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[자료] Benjamin Whiso Lee

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Benjamin Whiso Lee: Korea's Oppenheimer?
Moo-Young Han

Professor of Physics, Duke University

Editor-in-Chief, Society of Korean-American Scholars



Paper presented at

The Centennial Celebration of Korean Immigration to the United States Conference

THE KOREAN AMERICANS: PAST, PRESENT, AND FUTURE

August 16-18, 2002, Fairview Park Marriott Hotel, Falls Church, Virginia 22042



Benjamin Whiso Lee (1935-1977) was a brilliant theoretical physicist of our time,

unquestionably the highest-achieving Korean-American physicist in the history of the

Korean-Americans. His life was tragically cut short by a traffic accident in the

summer of 1977; at the time he was only 42 years old, but already a rising star in

the international community of elementary particle physics.



Often, Ben Lee is compared to J. Robert Oppenheimer, the legendary theoretical

physicist who served for a long time as the Director of the Institute of Advanced

Study in Princeton, but remembered widely by the public as the Director of the

Manhattan Project of World War II that developed the first atomic bomb.

After his untimely death, some imaginative authors in Korea published fictions

in which attempts have been made to connect Ben Lee, his accidental death,

and Park Chung-Hee to an alleged plot by the South Korean government to

develop nuclear weapons. This has helped to cast some dark clouds of intrigue,

rumors and wild speculation upon the legacy of Ben Lee.



Ben Lee and I entered the Seoul National University at the same year, in 1952

when the SNU campus was temporarily relocated in Pusan; Ben entered the

chemical engineering and I the electrical engineering departments of the then

College of Engineering. By 1953 Ben came to the US to pursue his study; I came

in 1954. Our careers ran pretty much on parallel tracks, pursuing theoretical

elementary particle physics. The last time I met up with Ben was in 1976, at

an international conference at Stanford; he just returned from a visit to Korea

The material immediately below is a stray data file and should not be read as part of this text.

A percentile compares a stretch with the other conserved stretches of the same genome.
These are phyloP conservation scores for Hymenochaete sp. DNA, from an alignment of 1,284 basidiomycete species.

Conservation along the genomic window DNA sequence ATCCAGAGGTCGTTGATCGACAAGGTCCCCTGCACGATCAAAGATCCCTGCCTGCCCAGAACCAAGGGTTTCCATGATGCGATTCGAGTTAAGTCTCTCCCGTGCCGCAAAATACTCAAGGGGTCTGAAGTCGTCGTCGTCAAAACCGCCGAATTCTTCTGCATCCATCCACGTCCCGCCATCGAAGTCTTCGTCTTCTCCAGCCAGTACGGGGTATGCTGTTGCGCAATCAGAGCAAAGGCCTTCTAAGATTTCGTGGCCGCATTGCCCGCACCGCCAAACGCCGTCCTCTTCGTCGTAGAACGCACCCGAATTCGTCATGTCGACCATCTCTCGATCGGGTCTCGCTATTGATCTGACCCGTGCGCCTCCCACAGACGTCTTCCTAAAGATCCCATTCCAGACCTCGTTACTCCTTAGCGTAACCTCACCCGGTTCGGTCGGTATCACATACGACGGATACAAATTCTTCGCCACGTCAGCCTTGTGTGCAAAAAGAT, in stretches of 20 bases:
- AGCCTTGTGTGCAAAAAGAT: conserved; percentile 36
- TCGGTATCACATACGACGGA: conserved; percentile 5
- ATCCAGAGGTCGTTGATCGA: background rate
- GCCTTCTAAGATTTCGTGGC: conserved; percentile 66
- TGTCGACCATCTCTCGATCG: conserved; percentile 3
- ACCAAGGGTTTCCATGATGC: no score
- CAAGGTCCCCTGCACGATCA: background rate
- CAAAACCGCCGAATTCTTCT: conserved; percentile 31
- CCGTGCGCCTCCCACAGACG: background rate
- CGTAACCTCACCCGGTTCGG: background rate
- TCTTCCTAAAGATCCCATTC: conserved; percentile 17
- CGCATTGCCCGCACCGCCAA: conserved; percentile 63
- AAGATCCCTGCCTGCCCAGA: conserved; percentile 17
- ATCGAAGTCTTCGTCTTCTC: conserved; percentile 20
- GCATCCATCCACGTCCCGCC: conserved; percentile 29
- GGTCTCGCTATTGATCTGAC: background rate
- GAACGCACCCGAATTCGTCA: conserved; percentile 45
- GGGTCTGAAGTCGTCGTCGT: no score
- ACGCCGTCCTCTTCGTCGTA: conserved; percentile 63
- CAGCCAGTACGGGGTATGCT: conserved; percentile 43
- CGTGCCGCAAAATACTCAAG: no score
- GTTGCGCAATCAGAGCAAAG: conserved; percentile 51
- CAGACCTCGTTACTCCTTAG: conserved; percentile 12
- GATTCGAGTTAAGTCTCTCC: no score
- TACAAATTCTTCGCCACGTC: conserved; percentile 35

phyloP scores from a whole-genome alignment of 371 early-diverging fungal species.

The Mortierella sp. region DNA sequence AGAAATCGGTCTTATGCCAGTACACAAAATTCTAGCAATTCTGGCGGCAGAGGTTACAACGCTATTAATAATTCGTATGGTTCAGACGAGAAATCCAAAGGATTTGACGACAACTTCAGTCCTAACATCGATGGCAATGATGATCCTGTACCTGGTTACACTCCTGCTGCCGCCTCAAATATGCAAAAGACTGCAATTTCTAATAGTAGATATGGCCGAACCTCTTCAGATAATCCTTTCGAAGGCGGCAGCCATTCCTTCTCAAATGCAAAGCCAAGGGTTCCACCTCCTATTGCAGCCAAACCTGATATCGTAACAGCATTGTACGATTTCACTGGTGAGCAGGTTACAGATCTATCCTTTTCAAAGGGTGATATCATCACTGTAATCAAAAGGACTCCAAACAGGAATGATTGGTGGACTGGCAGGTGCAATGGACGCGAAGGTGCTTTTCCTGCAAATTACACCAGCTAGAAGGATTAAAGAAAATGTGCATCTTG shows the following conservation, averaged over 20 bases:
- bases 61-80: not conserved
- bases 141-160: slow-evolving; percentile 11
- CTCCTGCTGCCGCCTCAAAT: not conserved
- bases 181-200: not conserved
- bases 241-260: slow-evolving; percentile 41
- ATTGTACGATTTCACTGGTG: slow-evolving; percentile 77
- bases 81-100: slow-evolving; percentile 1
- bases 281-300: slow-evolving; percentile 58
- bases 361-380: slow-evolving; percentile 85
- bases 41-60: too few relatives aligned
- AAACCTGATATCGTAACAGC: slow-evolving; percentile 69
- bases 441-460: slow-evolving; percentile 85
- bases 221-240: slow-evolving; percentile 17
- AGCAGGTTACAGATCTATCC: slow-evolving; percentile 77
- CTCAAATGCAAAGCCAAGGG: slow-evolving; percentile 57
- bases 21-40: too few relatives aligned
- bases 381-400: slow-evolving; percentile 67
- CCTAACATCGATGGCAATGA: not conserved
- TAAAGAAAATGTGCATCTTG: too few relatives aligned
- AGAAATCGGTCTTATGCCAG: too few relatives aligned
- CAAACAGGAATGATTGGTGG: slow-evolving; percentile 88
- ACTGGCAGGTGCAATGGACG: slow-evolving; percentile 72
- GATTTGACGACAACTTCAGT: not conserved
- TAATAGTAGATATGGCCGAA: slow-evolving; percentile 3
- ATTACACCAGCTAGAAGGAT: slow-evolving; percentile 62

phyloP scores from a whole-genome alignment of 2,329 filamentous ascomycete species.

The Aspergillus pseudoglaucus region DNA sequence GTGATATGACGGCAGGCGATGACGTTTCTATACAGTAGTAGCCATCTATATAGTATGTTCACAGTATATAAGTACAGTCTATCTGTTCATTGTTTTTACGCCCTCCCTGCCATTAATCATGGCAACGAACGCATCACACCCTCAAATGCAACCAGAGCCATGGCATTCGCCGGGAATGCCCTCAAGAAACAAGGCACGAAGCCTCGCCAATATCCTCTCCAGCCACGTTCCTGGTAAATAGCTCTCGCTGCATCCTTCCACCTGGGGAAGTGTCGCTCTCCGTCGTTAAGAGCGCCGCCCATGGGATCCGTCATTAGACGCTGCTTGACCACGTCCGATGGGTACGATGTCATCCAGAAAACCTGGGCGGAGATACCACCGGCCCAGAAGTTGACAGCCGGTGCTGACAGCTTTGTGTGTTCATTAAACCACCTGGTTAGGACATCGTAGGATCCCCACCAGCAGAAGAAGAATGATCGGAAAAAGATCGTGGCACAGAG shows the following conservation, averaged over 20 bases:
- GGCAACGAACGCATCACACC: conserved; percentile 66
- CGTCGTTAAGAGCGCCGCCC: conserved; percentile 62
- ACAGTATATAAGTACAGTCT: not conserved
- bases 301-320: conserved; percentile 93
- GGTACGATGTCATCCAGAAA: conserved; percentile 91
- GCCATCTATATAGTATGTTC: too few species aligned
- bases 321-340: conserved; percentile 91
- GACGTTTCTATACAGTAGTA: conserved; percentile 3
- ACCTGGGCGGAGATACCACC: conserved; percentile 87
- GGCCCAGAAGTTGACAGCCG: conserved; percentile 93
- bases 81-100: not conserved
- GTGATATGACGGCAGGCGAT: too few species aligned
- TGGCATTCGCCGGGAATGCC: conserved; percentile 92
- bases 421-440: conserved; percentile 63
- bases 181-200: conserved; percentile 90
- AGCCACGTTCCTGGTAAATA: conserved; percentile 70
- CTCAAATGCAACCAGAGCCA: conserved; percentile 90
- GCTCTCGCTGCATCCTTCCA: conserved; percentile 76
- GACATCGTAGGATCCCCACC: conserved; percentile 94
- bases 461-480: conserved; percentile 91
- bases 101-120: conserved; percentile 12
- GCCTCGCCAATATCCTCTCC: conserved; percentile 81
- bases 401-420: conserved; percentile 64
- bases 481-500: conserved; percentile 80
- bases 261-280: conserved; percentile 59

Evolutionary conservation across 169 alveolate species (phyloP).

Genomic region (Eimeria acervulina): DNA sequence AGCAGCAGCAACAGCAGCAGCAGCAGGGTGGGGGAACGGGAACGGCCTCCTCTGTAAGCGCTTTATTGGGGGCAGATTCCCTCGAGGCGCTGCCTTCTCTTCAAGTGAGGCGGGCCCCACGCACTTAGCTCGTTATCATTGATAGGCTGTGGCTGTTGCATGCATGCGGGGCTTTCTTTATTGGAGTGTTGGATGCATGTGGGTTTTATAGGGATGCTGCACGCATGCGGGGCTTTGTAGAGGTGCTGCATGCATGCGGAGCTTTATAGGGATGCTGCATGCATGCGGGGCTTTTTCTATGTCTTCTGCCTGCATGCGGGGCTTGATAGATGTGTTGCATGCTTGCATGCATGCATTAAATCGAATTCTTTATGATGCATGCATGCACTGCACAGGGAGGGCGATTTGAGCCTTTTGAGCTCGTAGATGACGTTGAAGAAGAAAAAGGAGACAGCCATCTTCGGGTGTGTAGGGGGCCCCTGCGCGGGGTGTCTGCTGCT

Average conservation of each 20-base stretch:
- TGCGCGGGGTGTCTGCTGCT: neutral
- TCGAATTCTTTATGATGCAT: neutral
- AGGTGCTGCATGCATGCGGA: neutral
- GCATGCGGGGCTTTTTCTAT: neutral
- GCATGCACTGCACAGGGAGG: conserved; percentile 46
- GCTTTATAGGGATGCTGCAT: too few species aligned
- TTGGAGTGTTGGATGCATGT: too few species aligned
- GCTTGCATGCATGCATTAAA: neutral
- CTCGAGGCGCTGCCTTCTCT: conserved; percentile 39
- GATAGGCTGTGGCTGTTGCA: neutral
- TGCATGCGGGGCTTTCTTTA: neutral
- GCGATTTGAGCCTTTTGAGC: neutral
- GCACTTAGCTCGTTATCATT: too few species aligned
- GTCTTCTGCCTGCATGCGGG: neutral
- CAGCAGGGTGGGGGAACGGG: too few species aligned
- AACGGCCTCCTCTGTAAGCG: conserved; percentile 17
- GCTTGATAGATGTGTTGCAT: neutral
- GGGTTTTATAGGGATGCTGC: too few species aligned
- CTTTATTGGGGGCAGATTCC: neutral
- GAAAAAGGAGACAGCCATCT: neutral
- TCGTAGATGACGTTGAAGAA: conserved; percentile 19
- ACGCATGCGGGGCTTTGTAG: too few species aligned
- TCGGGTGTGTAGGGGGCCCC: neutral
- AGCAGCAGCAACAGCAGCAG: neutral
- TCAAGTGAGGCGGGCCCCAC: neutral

to advise Korea of the importance of established strong basic sciences.

A year later, he died in a traffic accident on an interstate highway.



A Brief Timeline of Benjamin Whiso Lee

Born in Seoul, Korea on January 1, 1935

Died on June 16, 1977 at the age of 42.

Entered Seoul National University, Chemical Engineering in 1952

M.S. in 1958, University of Pittsburgh

Ph.D. in 1960, University of Pennsylvania (at the age of 25)

1961-62: Institute of Advanced Study, Princeton

1961-63: Assistant Professor, U of Penn.

1963-65: Associate Professor, U of Penn.

1965-66: Professor, U of Penn

1966-76: Professor, Inst of Theoretical Physics, SUNY at Stony Brook.

1973- till death: Head, Theoretical Physics Department,

Fermi National Accelerator Lab

Fellow, American Academy of Arts and Sciences

Excerpts from the obituary published in Physics Today on September 1977:

Benjamin W. Lee, head of the theoretical physics department at the

Fermi National Accelerator Laboratory and professor of physics at the

University of Chicago, was tragically killed in an automobile accident

near Keewanee, Illinois on 16 June. He was traveling to the summer

meeting of the Fermilab Program Advisory Committee in Aspen,

Colorado. The other members of his family who were accompanying

him were not seriously injured.

Lee was widely regarded as one of the world's leading physicists working

on the theory of elementary particles.//.. Lee had one of the broadest

ranges of interests and research of any physicist of his generation, but he

returned again and again to the study of symmetry principles and the weak

interactions..//..



Lee felt a strong sense of gratitude to older physicists who had helped to

advance his career, he in turn took every possible opportunity to help the